Its called "Why Democrats dread hearing the V-word"
Vietnam: a lesson in fouling up the endgame

His judgment is that what matters more to Americans is “Where do we go from here?” And here he is right that the Vietnam endgame is relevant. Public opinion dictated the timing and manner of America’s withdrawal from Vietnam, and could play the same forcing role in Iraq. The consequences for South East Asia were appalling; the scars endure. The uncontroversial core of his message is that the consequences of a political panic over Iraq would be far graver.

Mr Bush’s case is that America’s gravest mistakes in Iraq are behind it, that the counter-insurgency strategy devised by General Petraeus is yielding results, but that the military have a question: “Will their elected leaders in Washington pull the rug out from under them just as they’re gaining momentum and changing the dynamic on the ground?” For elected leaders, read Democrats. In historical perspective, the Democrats do not come well out of the Vietnam debacle.

The Democrats’ obsession with forcing on the White House a congressional deadline for pulling out almost all America’s 160,000 troops from Iraq has the whiff of the Vietnam days. So does last month’s decision by Harry Reid, the Democrat leader in the Senate, to suspend the entire defence spending Bill — the first time this has happened for 45 years — when he realised he did not have the votes to attach a withdrawal deadline to it.

The poisoning of the political climate was North Vietnam’s most effective weapon. It is not yet al-Qaeda’s, but it could be. As Hanoi publicly admitted at the time, its 1968 Tet Offensive ended in costly defeat, but no one in America wanted to know. Its 1972 Easter offensive also failed; but by then most Americans believed the war was lost.

Yet even by 1972, and even though much of the US media was writing that America was the problem, not the solution, and that the Vietnamese should be left to fight it out, voters did not want to leave their ally in the South defenceless. Senator George McGovern campaigned that year on a platform of an immediate cessation of bombing and a complete withdrawal within 90 days of taking office. The result was one of the Democrats’ most spectacular defeats, and Richard Nixon’s reelection.

The strategy chosen to extract the US with the minimum of risk to its ally South Vietnam and the region was “Vietnamisation”. The US would withdraw its military, train up the Vietnamese and back Saigon with guaranteed and continuing military and economic support.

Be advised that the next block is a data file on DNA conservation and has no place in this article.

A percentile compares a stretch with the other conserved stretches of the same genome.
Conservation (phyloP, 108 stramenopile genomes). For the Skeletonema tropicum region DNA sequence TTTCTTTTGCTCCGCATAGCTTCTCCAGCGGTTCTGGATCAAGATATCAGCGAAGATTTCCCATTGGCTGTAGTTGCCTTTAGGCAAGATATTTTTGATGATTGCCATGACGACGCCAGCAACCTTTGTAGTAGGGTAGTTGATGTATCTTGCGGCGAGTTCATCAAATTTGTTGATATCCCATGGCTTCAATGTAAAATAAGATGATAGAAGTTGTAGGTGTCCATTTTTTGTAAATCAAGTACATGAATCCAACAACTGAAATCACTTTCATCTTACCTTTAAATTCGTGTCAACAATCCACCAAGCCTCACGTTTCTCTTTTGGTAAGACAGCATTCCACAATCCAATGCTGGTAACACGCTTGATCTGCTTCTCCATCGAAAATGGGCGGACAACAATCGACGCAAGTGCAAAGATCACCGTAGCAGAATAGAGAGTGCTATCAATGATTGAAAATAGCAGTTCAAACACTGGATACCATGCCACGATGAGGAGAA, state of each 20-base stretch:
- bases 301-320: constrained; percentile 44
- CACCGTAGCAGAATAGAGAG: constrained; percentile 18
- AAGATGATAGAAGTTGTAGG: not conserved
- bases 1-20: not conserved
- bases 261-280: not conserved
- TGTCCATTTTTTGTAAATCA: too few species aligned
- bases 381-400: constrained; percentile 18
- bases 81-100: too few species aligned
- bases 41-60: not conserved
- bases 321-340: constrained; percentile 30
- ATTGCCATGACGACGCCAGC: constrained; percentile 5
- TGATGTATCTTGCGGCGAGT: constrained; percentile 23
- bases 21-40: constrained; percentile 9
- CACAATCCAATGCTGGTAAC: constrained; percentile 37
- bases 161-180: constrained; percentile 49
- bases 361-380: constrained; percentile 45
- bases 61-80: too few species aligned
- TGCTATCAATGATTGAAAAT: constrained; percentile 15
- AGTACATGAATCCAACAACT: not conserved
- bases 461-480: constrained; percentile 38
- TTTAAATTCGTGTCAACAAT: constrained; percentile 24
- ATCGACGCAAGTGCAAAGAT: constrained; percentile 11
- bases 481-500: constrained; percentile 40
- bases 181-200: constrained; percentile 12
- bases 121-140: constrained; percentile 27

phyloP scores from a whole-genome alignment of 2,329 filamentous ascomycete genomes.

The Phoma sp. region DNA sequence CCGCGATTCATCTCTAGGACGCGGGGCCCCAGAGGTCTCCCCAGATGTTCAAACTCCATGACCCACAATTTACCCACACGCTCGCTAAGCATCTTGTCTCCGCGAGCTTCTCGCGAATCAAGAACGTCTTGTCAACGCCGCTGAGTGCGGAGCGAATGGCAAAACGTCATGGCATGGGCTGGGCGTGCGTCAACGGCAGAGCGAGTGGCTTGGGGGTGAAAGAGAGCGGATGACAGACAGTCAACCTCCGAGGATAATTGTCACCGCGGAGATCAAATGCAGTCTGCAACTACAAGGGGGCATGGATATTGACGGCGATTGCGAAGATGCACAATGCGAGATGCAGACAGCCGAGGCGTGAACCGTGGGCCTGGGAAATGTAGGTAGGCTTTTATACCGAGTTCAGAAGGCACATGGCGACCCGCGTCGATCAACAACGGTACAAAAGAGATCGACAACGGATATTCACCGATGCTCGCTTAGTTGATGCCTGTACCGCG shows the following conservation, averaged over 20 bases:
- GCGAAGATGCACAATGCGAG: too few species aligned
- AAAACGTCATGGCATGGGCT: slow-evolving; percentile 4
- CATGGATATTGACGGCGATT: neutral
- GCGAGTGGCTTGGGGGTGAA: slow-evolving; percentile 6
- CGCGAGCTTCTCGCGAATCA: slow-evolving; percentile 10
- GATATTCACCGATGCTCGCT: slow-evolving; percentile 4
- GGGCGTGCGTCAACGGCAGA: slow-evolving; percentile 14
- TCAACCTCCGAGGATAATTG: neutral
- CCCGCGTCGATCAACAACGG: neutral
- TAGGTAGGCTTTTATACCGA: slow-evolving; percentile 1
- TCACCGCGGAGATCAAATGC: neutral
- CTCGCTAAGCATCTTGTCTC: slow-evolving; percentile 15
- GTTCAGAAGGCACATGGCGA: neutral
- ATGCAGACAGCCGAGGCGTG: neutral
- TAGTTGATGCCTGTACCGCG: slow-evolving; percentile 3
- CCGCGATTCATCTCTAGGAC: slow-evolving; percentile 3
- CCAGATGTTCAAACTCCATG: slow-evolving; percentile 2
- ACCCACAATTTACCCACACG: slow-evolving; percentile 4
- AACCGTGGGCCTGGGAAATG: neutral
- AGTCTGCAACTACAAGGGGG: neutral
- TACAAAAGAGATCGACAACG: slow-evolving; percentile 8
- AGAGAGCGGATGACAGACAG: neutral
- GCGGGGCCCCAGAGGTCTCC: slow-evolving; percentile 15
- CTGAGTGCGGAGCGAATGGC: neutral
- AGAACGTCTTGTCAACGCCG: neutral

Those guarantees were written in to the 1973 Paris Peace Accords negotiated by Henry Kissinger under which North Vietnam pledged to withdraw from Laos and Cambodia and not to overthrow the Saigon Government. But Hanoi knew it could violate the accord with impunity, confident that the large postWatergate Democrat majority in Congress would never authorise renewed airstrikes. Not only that; the Democrats refused to authorise the promised US military aid, leaving the South Vietnamese all but defenceless against North Vietnam’s rapid Soviet-assisted military build-up, and its full-scale tank-led invasion in 1975.

Dr Kissinger recently observed that “one important similarity” between Vietnam and Iraq is that “the domestic debate became so bitter to preclude rational discussion of hard choices”. Six months ago, that point seemed to have arrived. To be a hawk was to court political death and social ostracism. “Hard choices” had gone out the window with the Hamilton-Baker Iraq Study Group’s sage advice to turn the problem over to the neighbours, Syria and Iran included. Mr Bush’s ratings were awful.

They still are. But with better news has come a wiser tone. Americans are heartened by early indications of progress on the ground. The New York Times was so astounded by polls showing rising support for the war that it ran them again to make sure. An antiwar strategy may not be the sure election winner that most Democrats assume. By asserting the right of Congress to set war policy, they have promised their left wing more than they can perform, appeared reluctant to support US troops in combat and stirred old doubts about whether Democrats can be trusted with the nation’s defence.

Again, read it all...

It is easy for the media to try to spin what happened in Vietnam, but these days the internet provides those too young to actually remember a very easy way to show the media spin for what it is.

History cannot be rewritten and just like with Vietnam, the Democrats are proving once again why it is not just Americans that have doubts about trusting the Democrats with the Nations defense, but those across the pond have good memories also and are telling us that they have those same doubts.

Of course Hanoi wasn't pleased either.

(NOTE: Instead of leaving you with the advertisements I usually have at the bottom of each post, I will leave you with one of the videos from Freedoms Watch) [30 second video.]